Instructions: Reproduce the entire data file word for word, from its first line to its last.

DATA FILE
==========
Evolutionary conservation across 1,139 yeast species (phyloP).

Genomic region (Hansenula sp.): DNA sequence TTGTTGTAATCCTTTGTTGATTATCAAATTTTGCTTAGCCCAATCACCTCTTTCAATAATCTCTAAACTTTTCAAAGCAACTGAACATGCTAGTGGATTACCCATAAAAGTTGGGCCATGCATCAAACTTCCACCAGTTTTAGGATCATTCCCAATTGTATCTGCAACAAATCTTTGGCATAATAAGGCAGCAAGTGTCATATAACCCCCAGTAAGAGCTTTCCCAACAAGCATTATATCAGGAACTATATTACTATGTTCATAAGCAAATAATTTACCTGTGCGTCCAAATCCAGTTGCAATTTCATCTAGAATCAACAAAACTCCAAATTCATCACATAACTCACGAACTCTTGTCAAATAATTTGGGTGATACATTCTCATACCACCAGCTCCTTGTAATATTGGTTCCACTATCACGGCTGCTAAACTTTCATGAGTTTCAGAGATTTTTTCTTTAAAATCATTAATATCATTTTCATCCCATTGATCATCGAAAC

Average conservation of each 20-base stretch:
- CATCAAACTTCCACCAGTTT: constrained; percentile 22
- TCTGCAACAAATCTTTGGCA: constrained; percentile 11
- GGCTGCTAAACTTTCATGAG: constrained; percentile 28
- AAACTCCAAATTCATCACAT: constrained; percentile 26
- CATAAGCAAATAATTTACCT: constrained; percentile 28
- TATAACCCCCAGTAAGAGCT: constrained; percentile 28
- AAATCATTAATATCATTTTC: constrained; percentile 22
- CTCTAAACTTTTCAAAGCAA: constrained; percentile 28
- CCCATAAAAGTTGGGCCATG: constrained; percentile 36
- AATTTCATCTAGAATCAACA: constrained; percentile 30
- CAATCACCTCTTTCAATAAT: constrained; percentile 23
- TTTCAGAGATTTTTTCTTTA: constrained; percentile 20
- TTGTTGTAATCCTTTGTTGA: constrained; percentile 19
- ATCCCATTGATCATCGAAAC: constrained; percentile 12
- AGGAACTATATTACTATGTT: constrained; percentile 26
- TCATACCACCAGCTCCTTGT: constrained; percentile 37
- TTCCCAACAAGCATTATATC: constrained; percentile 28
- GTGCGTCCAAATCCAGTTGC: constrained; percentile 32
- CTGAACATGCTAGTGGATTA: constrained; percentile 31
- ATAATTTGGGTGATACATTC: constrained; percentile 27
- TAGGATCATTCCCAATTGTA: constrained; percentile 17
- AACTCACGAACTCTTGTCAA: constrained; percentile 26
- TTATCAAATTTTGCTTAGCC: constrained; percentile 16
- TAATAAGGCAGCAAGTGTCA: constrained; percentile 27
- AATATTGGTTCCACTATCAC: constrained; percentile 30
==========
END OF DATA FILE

Evolutionary conservation across 1,139 yeast species (phyloP).

Genomic region (Hansenula sp.): DNA sequence TTGTTGTAATCCTTTGTTGATTATCAAATTTTGCTTAGCCCAATCACCTCTTTCAATAATCTCTAAACTTTTCAAAGCAACTGAACATGCTAGTGGATTACCCATAAAAGTTGGGCCATGCATCAAACTTCCACCAGTTTTAGGATCATTCCCAATTGTATCTGCAACAAATCTTTGGCATAATAAGGCAGCAAGTGTCATATAACCCCCAGTAAGAGCTTTCCCAACAAGCATTATATCAGGAACTATATTACTATGTTCATAAGCAAATAATTTACCTGTGCGTCCAAATCCAGTTGCAATTTCATCTAGAATCAACAAAACTCCAAATTCATCACATAACTCACGAACTCTTGTCAAATAATTTGGGTGATACATTCTCATACCACCAGCTCCTTGTAATATTGGTTCCACTATCACGGCTGCTAAACTTTCATGAGTTTCAGAGATTTTTTCTTTAAAATCATTAATATCATTTTCATCCCATTGATCATCGAAAC

Average conservation of each 20-base stretch:
- CATCAAACTTCCACCAGTTT: constrained; percentile 22
- TCTGCAACAAATCTTTGGCA: constrained; percentile 11
- GGCTGCTAAACTTTCATGAG: constrained; percentile 28
- AAACTCCAAATTCATCACAT: constrained; percentile 26
- CATAAGCAAATAATTTACCT: constrained; percentile 28
- TATAACCCCCAGTAAGAGCT: constrained; percentile 28
- AAATCATTAATATCATTTTC: constrained; percentile 22
- CTCTAAACTTTTCAAAGCAA: constrained; percentile 28
- CCCATAAAAGTTGGGCCATG: constrained; percentile 36
- AATTTCATCTAGAATCAACA: constrained; percentile 30
- CAATCACCTCTTTCAATAAT: constrained; percentile 23
- TTTCAGAGATTTTTTCTTTA: constrained; percentile 20
- TTGTTGTAATCCTTTGTTGA: constrained; percentile 19
- ATCCCATTGATCATCGAAAC: constrained; percentile 12
- AGGAACTATATTACTATGTT: constrained; percentile 26
- TCATACCACCAGCTCCTTGT: constrained; percentile 37
- TTCCCAACAAGCATTATATC: constrained; percentile 28
- GTGCGTCCAAATCCAGTTGC: constrained; percentile 32
- CTGAACATGCTAGTGGATTA: constrained; percentile 31
- ATAATTTGGGTGATACATTC: constrained; percentile 27
- TAGGATCATTCCCAATTGTA: constrained; percentile 17
- AACTCACGAACTCTTGTCAA: constrained; percentile 26
- TTATCAAATTTTGCTTAGCC: constrained; percentile 16
- TAATAAGGCAGCAAGTGTCA: constrained; percentile 27
- AATATTGGTTCCACTATCAC: constrained; percentile 30